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12 Comments on Blu-ray Disc Association Completes Ultra HD Blu-ray Specification

#1
urza26
Will Ultra HD Blu-ray also require licensed software to play on a PC like the regular Blu-ray does?
I find it quite a turn off that you cannot play blu-rays with VLC or MPC-HC, I hate that CyberLink garbage.
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#2
erixx
+1
this is for the 12K elite.
i am just starting with Blueray at home and finds its definition more than enough, on laymans UltraHD screens of course.
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#3
Vinska
urza26 said:
Will Ultra HD Blu-ray also require licensed software to play on a PC like the regular Blu-ray does?
I find it quite a turn off that you cannot play blu-rays with VLC or MPC-HC, I hate that CyberLink garbage.
I am 99% sure that it will require licensed software to play.

BTW. Actually, the aforementioned VLC and several other "unlicensed" players can play blurays if linked against libbluray, libbdplus and libaacs...
...if You've got the decryption keys and whatnot B|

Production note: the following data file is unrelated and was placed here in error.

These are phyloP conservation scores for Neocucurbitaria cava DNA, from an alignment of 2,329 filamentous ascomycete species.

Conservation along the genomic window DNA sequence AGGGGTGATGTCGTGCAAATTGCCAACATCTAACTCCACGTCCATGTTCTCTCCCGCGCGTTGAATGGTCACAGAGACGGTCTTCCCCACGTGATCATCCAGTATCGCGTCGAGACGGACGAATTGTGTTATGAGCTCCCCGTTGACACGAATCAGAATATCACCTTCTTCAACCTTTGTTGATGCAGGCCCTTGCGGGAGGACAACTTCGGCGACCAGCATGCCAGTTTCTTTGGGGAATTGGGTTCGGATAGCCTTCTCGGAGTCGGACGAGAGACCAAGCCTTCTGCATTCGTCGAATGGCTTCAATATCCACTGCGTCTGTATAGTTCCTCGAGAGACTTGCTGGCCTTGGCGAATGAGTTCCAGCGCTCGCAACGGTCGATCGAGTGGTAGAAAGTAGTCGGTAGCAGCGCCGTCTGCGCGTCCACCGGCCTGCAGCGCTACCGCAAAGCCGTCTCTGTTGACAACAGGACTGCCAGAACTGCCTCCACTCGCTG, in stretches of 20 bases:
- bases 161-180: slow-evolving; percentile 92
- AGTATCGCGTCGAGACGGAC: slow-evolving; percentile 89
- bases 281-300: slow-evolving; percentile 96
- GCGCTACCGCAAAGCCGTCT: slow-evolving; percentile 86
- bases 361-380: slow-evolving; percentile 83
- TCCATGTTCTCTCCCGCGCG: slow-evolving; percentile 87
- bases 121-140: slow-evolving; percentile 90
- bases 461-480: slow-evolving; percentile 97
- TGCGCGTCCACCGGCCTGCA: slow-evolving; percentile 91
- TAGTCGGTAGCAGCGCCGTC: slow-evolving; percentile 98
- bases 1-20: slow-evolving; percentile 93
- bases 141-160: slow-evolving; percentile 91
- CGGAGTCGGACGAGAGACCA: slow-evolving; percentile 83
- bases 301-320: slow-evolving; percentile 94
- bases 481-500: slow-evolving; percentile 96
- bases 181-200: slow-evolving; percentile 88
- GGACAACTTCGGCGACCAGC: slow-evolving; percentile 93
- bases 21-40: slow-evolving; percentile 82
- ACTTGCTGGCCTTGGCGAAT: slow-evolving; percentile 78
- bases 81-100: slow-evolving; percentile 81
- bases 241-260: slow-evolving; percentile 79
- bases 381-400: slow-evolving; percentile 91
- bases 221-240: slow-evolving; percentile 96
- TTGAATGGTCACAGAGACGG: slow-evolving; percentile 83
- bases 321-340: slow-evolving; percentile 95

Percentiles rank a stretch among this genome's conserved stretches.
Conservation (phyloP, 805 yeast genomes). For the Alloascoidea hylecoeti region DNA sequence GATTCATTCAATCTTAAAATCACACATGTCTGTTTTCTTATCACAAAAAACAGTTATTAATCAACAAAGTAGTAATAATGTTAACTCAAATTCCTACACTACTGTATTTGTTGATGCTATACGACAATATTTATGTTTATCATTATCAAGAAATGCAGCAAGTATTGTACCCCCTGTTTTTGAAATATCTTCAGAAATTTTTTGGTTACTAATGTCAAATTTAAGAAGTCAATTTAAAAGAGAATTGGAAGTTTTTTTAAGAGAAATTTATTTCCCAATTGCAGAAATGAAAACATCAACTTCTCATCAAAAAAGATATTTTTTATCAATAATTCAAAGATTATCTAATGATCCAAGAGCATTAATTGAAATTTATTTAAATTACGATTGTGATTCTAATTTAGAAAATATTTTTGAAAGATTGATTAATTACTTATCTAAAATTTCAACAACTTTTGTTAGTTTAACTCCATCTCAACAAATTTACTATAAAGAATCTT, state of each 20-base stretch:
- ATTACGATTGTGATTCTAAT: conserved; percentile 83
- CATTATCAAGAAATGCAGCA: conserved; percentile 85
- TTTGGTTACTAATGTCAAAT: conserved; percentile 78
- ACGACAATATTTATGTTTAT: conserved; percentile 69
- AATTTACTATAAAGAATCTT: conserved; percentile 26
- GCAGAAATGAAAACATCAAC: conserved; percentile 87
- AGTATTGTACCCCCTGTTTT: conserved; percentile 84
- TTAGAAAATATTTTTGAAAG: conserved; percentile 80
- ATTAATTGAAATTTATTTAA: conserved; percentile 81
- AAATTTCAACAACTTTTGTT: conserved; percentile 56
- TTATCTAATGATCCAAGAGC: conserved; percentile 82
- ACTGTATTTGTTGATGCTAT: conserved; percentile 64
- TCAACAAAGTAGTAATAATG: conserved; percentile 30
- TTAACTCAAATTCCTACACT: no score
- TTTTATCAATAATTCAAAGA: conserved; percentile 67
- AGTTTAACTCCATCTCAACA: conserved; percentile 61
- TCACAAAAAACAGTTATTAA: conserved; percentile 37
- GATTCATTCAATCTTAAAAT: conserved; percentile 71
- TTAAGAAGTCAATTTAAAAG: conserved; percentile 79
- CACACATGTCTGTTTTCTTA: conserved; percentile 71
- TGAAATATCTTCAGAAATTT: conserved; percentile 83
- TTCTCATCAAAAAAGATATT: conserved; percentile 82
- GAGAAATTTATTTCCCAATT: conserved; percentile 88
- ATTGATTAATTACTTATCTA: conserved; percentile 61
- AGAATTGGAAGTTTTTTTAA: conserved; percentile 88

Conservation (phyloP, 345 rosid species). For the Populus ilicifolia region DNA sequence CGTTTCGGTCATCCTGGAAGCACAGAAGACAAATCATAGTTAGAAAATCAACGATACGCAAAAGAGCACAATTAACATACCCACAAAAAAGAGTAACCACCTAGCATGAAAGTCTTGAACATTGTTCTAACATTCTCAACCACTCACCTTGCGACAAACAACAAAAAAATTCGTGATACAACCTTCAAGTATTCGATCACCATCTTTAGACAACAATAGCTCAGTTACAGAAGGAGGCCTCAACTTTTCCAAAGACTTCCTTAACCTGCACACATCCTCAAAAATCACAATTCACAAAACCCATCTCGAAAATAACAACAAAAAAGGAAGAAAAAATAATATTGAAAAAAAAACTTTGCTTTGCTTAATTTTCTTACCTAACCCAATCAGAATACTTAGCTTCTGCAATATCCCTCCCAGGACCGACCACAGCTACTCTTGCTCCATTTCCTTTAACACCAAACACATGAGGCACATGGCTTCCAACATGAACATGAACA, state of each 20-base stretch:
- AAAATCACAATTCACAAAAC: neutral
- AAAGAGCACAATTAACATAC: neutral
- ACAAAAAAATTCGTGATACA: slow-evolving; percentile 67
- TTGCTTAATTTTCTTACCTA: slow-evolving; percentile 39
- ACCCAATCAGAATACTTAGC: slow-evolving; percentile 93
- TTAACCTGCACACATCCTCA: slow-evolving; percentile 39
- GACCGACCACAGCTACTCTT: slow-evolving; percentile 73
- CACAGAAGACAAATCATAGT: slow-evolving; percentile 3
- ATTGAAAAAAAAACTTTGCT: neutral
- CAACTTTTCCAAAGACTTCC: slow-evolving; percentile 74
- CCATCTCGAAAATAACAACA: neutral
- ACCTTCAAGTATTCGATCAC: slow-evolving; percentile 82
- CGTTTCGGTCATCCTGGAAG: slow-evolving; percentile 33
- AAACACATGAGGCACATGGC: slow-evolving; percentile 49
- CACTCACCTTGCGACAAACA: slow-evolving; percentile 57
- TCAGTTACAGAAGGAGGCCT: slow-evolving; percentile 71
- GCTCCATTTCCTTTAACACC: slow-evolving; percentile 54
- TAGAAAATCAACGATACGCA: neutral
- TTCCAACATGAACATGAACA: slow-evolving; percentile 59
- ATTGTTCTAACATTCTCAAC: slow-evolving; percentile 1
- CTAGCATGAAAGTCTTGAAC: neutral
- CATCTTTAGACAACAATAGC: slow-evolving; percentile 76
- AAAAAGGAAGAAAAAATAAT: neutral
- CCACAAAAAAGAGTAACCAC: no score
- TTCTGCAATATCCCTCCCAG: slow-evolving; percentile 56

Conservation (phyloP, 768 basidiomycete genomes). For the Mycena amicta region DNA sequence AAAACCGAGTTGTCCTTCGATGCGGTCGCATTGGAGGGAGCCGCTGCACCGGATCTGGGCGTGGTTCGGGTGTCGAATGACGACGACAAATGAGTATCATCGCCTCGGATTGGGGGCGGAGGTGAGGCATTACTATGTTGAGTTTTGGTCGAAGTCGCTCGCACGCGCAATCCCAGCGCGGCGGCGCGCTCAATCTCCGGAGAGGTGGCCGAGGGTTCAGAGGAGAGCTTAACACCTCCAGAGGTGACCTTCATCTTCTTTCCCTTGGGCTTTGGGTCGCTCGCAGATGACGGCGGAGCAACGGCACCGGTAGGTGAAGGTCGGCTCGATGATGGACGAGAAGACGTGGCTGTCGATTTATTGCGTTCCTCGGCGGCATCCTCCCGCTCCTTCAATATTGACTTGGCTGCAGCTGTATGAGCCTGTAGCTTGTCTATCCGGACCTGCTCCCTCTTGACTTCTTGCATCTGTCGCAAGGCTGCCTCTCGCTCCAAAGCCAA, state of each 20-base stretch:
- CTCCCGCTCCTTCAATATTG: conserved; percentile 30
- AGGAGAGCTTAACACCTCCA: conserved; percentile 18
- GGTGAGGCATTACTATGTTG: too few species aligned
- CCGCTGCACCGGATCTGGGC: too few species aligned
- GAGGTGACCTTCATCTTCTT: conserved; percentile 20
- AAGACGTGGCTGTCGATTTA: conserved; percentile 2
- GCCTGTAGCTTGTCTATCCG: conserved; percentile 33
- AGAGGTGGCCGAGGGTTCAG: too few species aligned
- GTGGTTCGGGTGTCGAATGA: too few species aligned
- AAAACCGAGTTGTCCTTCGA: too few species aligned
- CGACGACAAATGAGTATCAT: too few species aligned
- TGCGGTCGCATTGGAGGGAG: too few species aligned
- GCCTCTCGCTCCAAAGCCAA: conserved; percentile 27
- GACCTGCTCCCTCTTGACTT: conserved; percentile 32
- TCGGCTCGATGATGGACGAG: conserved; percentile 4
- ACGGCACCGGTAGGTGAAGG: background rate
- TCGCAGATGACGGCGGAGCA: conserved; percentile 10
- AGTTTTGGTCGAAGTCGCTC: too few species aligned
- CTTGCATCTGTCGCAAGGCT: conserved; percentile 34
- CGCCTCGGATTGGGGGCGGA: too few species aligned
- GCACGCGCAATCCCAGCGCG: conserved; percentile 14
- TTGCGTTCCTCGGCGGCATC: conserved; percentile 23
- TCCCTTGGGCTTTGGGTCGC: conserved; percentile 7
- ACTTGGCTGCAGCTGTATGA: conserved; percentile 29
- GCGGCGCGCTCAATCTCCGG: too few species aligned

Posted on Reply
#4
Octavean
I'm only kind of into this,...

A software player as an option would probably need something like a GTX 960 since it has H.265 / HEVC decode / encode. Take note that the GTX 980 and 970 only have H.265 / HEVC encode which means they cannot assist in CPU offload for playback. Since I gather there will be greater compression with Ultra HD Blu-Ray it stands to reason that it will either tax the CPU greatly or tax the CPU greatly and yield poor performance (choppy playback) without CPU offload via a supported GPU. Thats just a guess based on the introduction of Blu-Ray software players to the PC market.

As for hardware players it would be nice if Microsoft and Sony simply introduced add-on optical drives for the Xbox One and PS4. As long as HDCP 2.2 isn't a requirement that might be a possibility (I don't think either support HDCP 2.2).